John Kay (musician)
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Kay performing at Lillehammer Rock Weekend, in Lillehammer, Oppland, Norway, 26 May 2007
|Birth name||Joachim Fritz Krauledat|
|Born||12 April 1944|
Tilsit, East Prussia, German Reich (now Sovetsk, Kaliningrad, Russia)
|Origin||Waterloo, Ontario, Canada|
|Genres||Rock, hard rock, psychedelic rock, heavy metal, blues, folk|
|Occupation(s)||Musician, songwriter, producer|
|Instruments||Vocals, guitar, harmonica|
|Labels||Dunhill, Mums, Epic, MCA, Mercury, Attic, Qwil, I.R.S., K-tel, Atlantic, Winter Harvest, CMC International, Cannonball, Rainman|
|Associated acts||The Sparrows, Steppenwolf, The John Kay Band,|
Kay was born in Tilsit, East Prussia, Germany (now Sovetsk, Kaliningrad Oblast, Russia). His father Fritz, born 13 June 1913 in Absteinen (Opstainys in Pagėgiai Municipality), near Pleskau was killed a month before Kay was born. In early 1945, his mother fled with him from the advancing Soviet troops during the Evacuation of East Prussia in harsh winter conditions. Their train got stuck near Arnstadt, which was first occupied by Americans, but then became part of the East German Soviet occupation zone. In 1949, they crossed the already fortified border to resettle in Hanover, West Germany (as recounted in his song "Renegade" on the album Steppenwolf 7). Now living in the British occupation zone, the young Joachim, who suffered from eye problems, listened to broadcasts by the British Forces Broadcasting Service, like the Uprising of 1953 in East Germany. He also saw a news reel about the Hungarian Revolution of 1956, shot and smuggled out by László Kovács of later Easy Rider fame. Kay and his family moved to Toronto in 1958. Five years later, they moved to Buffalo, New York.
Kay joined a blues rock and folk music group known as The Sparrows in 1965, which had moderate success in Canada before moving to California, augmenting its line-up and changing its name to Steppenwolf in 1967. With music that pioneered hard rock and heavy metal, Kay's Steppenwolf had international success with songs such as "Born to Be Wild", "Magic Carpet Ride", "Monster", "The Pusher", and "Rock Me".
Kay recorded both as a solo artist and with Steppenwolf during the late 1970s, and wrapped up Steppenwolf's 40th year of touring with what was to be a final gig in October 2007. However, Kay and Steppenwolf appeared on 24 July 2010 at the three-day HullabaLOU music festival in Louisville, Kentucky.
Awards and recognitionEdit
In 2004, although never becoming a Canadian citizen, Kay was inducted into Canada's Walk of Fame in recognition of the beginning of his musical career in Toronto. Kay was present at the induction ceremony in Toronto, and reiterated his strong affection for Canada. He was also nominated as part of Steppenwolf for induction into the Rock and Roll Hall of Fame in 2017.
Kay is married to Jutta Maue, whom he met in 1965 in Canada while she was working in a coffeehouse where Kay's band, The Sparrows, was playing. They have one daughter, Shawn. The couple founded the Maue-Kay Foundation, which supports human rights and the protection of wildlife and the environment.
Studio albums (Steppenwolf and solo)Edit
|1969||At Your Birthday Party||12||7|
|1971||For Ladies Only||—||54|
|1972||Forgotten Songs and Unsung Heroes (Solo debut)||50||113|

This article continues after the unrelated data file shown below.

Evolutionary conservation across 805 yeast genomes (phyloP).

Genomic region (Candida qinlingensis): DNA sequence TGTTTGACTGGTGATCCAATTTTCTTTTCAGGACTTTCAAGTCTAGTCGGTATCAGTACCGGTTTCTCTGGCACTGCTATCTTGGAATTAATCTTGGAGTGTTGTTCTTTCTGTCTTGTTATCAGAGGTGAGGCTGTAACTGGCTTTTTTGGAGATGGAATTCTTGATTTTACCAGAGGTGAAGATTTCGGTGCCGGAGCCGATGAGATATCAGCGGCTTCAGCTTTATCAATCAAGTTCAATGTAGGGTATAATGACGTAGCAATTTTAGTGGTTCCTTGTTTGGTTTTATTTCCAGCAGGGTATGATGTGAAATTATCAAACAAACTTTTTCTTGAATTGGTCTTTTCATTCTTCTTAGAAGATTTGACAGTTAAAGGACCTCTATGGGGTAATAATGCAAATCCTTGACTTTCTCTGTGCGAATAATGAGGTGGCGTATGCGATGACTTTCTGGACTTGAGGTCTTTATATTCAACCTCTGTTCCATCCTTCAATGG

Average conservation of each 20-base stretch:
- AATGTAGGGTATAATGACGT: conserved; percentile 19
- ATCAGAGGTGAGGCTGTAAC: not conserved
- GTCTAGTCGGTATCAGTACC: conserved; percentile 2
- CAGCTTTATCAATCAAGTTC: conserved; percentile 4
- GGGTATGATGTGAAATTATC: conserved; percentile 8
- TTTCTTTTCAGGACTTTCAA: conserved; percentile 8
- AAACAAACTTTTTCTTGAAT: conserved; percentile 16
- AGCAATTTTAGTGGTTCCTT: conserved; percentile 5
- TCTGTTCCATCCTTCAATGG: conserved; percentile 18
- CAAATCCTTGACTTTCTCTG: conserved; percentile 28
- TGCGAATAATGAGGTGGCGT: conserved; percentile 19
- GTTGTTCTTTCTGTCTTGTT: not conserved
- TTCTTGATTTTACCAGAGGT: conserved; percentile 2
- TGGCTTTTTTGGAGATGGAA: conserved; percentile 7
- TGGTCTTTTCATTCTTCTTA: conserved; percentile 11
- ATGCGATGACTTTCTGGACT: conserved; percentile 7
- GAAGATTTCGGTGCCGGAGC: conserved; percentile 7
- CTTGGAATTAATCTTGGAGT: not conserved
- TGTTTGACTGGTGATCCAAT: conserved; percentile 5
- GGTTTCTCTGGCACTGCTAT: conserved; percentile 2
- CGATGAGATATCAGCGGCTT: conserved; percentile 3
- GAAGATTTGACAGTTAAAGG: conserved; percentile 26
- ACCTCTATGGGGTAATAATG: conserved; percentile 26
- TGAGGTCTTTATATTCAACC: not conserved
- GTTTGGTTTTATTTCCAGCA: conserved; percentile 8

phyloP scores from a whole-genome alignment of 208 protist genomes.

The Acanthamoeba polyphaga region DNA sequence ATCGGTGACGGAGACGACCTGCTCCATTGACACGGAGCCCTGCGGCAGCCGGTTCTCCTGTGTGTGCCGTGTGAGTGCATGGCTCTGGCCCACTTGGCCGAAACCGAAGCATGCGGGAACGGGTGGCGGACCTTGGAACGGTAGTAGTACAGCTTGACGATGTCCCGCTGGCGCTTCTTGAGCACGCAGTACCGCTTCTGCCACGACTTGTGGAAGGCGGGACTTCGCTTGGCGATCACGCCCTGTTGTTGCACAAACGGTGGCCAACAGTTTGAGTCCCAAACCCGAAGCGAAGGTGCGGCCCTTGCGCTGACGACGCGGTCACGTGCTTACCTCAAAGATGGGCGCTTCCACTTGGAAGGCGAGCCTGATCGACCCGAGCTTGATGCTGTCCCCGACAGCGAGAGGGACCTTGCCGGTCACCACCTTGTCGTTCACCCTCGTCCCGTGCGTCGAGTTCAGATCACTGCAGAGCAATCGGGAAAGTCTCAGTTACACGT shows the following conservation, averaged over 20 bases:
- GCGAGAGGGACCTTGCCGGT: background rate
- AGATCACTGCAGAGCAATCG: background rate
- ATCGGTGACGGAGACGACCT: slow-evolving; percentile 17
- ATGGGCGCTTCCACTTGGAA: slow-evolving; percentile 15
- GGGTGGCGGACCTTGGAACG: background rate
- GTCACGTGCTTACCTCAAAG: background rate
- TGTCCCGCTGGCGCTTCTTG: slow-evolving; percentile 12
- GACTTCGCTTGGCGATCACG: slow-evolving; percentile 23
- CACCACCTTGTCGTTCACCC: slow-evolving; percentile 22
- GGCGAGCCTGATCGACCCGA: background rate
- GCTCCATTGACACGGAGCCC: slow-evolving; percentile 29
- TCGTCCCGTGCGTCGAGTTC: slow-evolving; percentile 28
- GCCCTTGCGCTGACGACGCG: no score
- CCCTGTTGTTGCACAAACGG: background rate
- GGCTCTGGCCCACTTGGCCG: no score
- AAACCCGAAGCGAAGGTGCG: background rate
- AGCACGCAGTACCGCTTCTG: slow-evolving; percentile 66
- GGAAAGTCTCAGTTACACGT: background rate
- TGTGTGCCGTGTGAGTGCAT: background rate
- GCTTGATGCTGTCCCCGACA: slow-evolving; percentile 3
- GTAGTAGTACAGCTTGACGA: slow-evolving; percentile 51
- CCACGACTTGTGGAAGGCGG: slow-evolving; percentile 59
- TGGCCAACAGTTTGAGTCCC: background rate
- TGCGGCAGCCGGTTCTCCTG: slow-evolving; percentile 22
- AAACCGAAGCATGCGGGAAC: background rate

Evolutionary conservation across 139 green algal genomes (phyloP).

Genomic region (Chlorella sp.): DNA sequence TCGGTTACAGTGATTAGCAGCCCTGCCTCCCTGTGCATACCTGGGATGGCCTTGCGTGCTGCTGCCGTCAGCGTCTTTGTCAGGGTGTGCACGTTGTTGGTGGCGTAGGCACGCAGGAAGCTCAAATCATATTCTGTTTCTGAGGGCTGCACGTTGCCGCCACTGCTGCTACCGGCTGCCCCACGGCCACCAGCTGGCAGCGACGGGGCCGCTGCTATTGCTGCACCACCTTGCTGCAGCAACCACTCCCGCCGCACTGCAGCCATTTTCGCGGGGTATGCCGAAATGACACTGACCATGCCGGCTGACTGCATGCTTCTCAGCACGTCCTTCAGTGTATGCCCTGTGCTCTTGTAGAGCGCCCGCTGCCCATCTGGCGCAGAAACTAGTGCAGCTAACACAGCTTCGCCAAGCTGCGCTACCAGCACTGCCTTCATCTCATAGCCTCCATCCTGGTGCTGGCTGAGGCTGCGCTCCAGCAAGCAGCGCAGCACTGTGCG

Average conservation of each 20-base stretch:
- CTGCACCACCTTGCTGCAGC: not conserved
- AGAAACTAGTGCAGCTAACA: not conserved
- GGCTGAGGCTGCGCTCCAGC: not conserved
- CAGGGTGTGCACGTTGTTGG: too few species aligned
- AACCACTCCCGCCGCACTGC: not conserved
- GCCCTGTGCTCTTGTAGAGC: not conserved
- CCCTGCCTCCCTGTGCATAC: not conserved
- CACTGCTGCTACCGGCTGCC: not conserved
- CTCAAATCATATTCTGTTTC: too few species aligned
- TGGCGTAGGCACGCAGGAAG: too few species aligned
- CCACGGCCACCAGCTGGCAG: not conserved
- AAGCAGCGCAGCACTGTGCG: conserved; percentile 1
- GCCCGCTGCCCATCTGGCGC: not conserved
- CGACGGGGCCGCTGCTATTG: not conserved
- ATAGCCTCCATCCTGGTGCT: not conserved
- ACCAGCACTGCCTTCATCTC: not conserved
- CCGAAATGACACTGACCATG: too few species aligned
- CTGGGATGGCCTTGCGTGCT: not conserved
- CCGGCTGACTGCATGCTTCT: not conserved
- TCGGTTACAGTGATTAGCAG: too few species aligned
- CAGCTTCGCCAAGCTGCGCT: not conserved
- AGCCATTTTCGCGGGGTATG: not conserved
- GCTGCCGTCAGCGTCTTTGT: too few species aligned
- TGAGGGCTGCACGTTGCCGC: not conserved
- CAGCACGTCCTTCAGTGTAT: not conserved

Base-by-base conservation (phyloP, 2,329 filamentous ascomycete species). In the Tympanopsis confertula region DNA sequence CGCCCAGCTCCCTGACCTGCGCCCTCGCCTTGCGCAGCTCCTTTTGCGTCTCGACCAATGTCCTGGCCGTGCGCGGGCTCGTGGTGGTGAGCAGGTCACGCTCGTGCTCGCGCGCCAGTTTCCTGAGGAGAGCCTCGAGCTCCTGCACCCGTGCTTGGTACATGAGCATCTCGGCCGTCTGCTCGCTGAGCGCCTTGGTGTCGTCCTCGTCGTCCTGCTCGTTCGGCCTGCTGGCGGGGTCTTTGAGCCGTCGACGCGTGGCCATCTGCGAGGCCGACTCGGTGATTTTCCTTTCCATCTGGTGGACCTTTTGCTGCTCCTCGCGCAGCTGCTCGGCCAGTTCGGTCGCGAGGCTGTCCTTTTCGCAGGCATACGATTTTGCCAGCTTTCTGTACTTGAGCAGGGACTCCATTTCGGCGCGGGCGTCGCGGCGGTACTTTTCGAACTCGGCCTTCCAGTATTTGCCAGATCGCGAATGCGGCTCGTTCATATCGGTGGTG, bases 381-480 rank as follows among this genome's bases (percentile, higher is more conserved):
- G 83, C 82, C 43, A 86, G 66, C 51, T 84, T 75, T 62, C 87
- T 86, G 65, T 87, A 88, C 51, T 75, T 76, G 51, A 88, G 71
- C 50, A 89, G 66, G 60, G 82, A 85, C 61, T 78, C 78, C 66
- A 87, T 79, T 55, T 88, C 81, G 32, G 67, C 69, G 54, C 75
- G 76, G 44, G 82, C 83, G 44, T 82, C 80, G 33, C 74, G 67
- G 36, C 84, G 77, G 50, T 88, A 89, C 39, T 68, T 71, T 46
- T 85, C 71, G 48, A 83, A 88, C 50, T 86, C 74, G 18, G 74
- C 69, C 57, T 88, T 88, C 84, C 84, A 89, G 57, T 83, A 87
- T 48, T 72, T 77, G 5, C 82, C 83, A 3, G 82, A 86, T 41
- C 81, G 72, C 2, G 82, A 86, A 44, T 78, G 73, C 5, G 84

|1973||My Sportin' Life (2nd Solo album)||—||200|
|1975||Hour of the Wolf||—||155|
|1978||All in Good Time (3rd solo album)||—||—|
|1980||Live In London (John Kay and Steppenwolf album)||—||—|
|1982||Wolftracks (John Kay and Steppenwolf album)||—||—|
|1984||Paradox (John Kay and Steppenwolf album)||—||—|
|1987||Rock & Roll Rebels (John Kay and Steppenwolf album)||—||171|
|1987||Lone Steppenwolf (compilation of previously released solo material)||—||—|
|1990||Rise & Shine (John Kay and Steppenwolf album)||—||—|
|1996||Feed the Fire (John Kay and Steppenwolf album)||—||—|
|1997||The Lost Heritage Tapes (5th solo album)||—||—|
|2001||Heretics and Privateers (6th solo album)||—||—|
|2004||Live in Louisville (John Kay and Steppenwolf album)||—||—|
|CAN||CAN AC||CAN Country||US|
|1972||"I'm Movin' On"||45||—||—||52||Forgotten Songs and Unsung Heroes|
|1973||"Moonshine (Friend of Mine)"||26||19||44||105||My Sportin' Life|
|Wikimedia Commons has media related to John Kay.|
- Edwardson, Ryan. Canuck Rock: A History of Canadian Popular Music. University of Toronto Press, 2009. p. 268
- Greg Prato (12 April 1944). "John Kay | Biography & History". AllMusic. Retrieved 8 March 2016.
- Prato, Greg. "Biography: John Kay". Allmusic. Retrieved 9 June 2010.
- "Detailansicht". Volksbund.de. Retrieved 12 January 2020.
- "Empowerment of Music: guest John Kay of Steppenwolf". YouTube. Retrieved 12 January 2020.
- "HullabaLOU Line-up". Churchill Downs Entertainment Group. Archived from the original on 1 January 2011. Retrieved 6 June 2010.
- "John Kay". Canada's Walk of Fame. Archived from the original on 14 October 2007. Retrieved 3 November 2010.
- "Steppenwolf Frontman John Kay on Rock Hall of Fame Nomination: 'It's a Surprise'". Billboard.com. Retrieved 12 January 2020.
- * Kay, John and Jutta Maue. "John Kay & Jutta Maue-Kay Bios". Mauekay.org. Retrieved 25 December 2016.
- Steppenwolf's official website
- Kay's Biography
- John Kay & Company - The Lost Heritage Tapes (CD 1997; recorded 1976, but previously unreleased)
- (in German) Matthias Greffrath, ZEITmagazin LEBEN, Nr. 8, 14.02.2008 (report from a childhood friend)
- John Kay Interview - NAMM Oral History Library (2016)